The inclusion of only two case studies in our study is few, but nevertheless demonstrate applications of the hscTnT assay unique to those recently presented [7]. In case one we report an adult Thoroughbred racing gelding that presented for near collapse event, distress, clinical signs of hypoxia (cyanosis), cardiac abnormalities identified on auscultation and ECG, and subsequently abnormally high levels of hscTnT. The later over-the-ground dynamic endoscopic confirmation of severe epiglottic retroversion with a subepiglottic cyst and dorsal displacement of the soft palate suggests a possible association between the clinical presentation of impaired gas exchange and cardiac function as documented by elevations in the myocardial biomarker hscTnT. We do however acknowledge that a cardiac ultrasonographic assessment is missing, which limited the full characterization of his cardiac status and the ability to determine the complete etiology of his presentation. The elevated value detected 72 h later demonstrates persistence of the biomarker cTnT further emphasizing its clinical utility, as the practitioner can take samples at time points slightly past onset of acute condition without missing the opportunity to detect myocardial insult. Case two demonstrates a severe, multi-organ system dysfunction likely related to SIRS and endotoxemia associated with Potomac horse fever. Increases in cardiac troponin have been previously reported in experimentally-induced endotoxemia [9]. The diagnosis of myocardial function impairment in this case was based on clinical presentation, ECG monitoring, hscTnT levels, and post-mortem evaluation but may have been strengthened by completion of cardiac ultrasonography. Case two exemplifies the level to which hscTnT may be seen clinically (5723 ng/L in this case as compared to the highest level of 1341 ng/L recorded by the Van de Vekens group in a horse with primary myocardial disease) [7]. Despite the fact that our linearity experiment showed the assay has slight over-recovery of the hscTnT analyte > 391 ng/L value, tracking the trend over time in severely elevated values in cases such as this would be of interest to the clinician with respect to case management and prognosis [11].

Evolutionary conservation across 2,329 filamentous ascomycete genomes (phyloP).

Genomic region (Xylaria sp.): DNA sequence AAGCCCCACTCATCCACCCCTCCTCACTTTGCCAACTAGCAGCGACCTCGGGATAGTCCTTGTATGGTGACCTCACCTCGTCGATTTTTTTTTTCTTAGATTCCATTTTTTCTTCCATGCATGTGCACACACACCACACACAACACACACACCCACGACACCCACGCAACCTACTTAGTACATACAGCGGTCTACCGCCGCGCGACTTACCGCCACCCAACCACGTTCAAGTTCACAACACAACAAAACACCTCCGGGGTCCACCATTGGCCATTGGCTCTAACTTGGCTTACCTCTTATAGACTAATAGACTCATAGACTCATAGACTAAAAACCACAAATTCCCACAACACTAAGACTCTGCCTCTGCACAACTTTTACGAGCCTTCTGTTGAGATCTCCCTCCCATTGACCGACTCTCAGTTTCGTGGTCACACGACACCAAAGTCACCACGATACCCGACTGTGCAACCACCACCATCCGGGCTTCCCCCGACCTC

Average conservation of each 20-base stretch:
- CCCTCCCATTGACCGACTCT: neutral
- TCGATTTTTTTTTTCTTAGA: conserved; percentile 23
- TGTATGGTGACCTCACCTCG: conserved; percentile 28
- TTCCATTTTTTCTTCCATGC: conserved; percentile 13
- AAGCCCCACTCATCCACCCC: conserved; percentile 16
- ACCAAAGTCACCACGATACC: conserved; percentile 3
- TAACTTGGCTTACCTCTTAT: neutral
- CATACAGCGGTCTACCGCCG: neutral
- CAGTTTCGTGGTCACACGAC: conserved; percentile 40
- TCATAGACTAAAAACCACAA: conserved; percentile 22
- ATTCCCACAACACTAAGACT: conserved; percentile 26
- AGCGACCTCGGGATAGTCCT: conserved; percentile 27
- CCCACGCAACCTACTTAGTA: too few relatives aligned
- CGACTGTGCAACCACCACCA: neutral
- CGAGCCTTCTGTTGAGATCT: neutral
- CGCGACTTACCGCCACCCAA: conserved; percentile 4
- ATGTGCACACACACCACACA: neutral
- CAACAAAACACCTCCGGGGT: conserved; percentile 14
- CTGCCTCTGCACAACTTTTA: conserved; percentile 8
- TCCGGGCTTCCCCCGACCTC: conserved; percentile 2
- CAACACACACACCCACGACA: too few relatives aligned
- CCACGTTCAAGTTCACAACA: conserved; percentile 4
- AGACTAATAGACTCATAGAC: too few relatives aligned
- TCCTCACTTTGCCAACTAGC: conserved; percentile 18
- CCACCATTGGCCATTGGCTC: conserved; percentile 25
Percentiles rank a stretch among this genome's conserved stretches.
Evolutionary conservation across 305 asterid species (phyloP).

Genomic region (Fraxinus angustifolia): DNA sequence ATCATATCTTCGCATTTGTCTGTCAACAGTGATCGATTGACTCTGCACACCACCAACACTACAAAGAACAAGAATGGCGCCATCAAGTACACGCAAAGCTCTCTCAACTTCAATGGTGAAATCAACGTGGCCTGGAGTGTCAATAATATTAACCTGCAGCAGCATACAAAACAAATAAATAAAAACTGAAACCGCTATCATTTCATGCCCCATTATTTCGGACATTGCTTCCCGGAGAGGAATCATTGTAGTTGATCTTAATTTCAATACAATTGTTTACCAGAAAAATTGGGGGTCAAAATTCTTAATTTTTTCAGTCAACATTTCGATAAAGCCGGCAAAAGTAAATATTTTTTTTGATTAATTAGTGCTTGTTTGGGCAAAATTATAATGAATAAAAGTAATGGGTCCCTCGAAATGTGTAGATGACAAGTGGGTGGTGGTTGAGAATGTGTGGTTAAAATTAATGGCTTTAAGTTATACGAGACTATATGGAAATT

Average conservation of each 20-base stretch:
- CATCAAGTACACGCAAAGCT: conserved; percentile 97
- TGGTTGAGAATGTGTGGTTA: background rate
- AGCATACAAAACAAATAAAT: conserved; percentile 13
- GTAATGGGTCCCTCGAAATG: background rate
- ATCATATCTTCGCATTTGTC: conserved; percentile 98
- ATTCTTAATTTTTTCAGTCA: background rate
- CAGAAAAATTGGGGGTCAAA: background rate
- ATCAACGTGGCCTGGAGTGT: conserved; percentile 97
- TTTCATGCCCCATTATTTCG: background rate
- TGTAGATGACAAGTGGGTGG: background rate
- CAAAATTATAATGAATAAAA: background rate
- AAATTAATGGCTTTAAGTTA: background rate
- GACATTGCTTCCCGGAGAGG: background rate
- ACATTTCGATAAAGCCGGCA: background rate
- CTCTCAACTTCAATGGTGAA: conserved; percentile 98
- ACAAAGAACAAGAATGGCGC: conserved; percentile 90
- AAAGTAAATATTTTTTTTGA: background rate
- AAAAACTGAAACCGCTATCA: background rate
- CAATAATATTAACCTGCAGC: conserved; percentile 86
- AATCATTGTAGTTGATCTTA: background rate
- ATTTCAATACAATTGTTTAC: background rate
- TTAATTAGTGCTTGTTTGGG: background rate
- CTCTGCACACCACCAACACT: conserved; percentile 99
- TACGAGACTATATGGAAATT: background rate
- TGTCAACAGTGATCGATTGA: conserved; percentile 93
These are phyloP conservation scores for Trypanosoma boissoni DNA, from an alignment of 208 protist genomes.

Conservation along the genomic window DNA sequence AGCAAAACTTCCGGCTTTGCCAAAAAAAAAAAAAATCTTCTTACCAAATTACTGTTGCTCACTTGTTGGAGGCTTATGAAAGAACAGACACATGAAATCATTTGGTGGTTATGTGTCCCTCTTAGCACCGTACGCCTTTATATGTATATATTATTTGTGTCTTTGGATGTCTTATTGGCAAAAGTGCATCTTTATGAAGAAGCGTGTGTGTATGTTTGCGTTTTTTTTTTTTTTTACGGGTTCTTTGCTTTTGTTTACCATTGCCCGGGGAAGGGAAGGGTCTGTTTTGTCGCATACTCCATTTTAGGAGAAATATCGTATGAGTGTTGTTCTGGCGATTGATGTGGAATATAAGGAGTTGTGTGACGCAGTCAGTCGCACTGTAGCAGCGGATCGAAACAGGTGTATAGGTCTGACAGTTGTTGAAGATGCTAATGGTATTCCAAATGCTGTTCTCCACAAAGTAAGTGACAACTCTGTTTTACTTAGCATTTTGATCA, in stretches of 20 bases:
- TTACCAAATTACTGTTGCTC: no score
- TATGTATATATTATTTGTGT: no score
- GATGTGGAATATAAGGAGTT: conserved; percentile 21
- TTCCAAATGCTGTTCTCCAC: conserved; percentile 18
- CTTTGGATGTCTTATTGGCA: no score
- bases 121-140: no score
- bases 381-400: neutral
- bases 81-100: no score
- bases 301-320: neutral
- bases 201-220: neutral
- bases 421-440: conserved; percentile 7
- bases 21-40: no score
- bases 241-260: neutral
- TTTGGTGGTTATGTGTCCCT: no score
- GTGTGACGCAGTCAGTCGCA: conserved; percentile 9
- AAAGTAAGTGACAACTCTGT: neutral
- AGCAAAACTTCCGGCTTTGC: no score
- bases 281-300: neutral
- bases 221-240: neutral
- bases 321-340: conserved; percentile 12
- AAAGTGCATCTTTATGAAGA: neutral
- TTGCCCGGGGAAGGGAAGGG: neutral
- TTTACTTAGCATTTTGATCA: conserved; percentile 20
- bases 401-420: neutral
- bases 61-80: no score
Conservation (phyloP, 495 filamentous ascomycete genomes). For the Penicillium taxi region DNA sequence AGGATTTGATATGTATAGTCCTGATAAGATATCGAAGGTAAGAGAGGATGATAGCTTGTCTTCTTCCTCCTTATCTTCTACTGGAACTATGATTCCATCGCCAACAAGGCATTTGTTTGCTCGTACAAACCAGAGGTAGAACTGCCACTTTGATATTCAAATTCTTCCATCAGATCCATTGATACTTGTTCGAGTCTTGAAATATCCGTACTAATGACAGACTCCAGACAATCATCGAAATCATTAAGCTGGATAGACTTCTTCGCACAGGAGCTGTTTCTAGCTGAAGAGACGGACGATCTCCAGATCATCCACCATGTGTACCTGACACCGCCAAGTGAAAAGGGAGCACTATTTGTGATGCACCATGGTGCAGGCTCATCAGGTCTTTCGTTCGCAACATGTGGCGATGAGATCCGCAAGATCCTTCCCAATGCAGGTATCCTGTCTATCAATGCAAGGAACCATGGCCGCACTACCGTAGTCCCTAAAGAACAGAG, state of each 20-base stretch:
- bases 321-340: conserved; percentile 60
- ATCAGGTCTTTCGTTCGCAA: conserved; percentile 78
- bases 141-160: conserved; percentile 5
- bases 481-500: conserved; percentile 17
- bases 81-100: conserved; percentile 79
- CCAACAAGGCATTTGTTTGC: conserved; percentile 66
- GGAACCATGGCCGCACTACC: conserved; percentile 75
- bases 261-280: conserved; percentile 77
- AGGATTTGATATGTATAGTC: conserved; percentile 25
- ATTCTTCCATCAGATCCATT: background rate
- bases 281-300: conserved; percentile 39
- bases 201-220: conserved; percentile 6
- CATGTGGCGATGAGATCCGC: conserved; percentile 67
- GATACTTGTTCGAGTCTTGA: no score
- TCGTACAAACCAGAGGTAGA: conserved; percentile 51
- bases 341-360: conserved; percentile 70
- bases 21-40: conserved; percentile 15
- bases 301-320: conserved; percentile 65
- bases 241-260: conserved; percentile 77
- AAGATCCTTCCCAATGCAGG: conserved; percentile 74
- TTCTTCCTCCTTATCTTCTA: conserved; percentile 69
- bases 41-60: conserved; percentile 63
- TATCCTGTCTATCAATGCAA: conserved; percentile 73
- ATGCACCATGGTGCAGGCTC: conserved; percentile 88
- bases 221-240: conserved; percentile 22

Additional limitations of our study include the abbreviated resting-ECG (2 min) on all horses included in the two reference populations, as well as the absence of cardiac ultrasonography. These methods reflect field-study condition constraints. More thorough screening may have further identified individuals that were inappropriate for study inclusion as “healthy horses”. Our total samples numbers included, and the absence of significant outliers suggest however that the reference populations appropriately reflect more generalized healthy populations.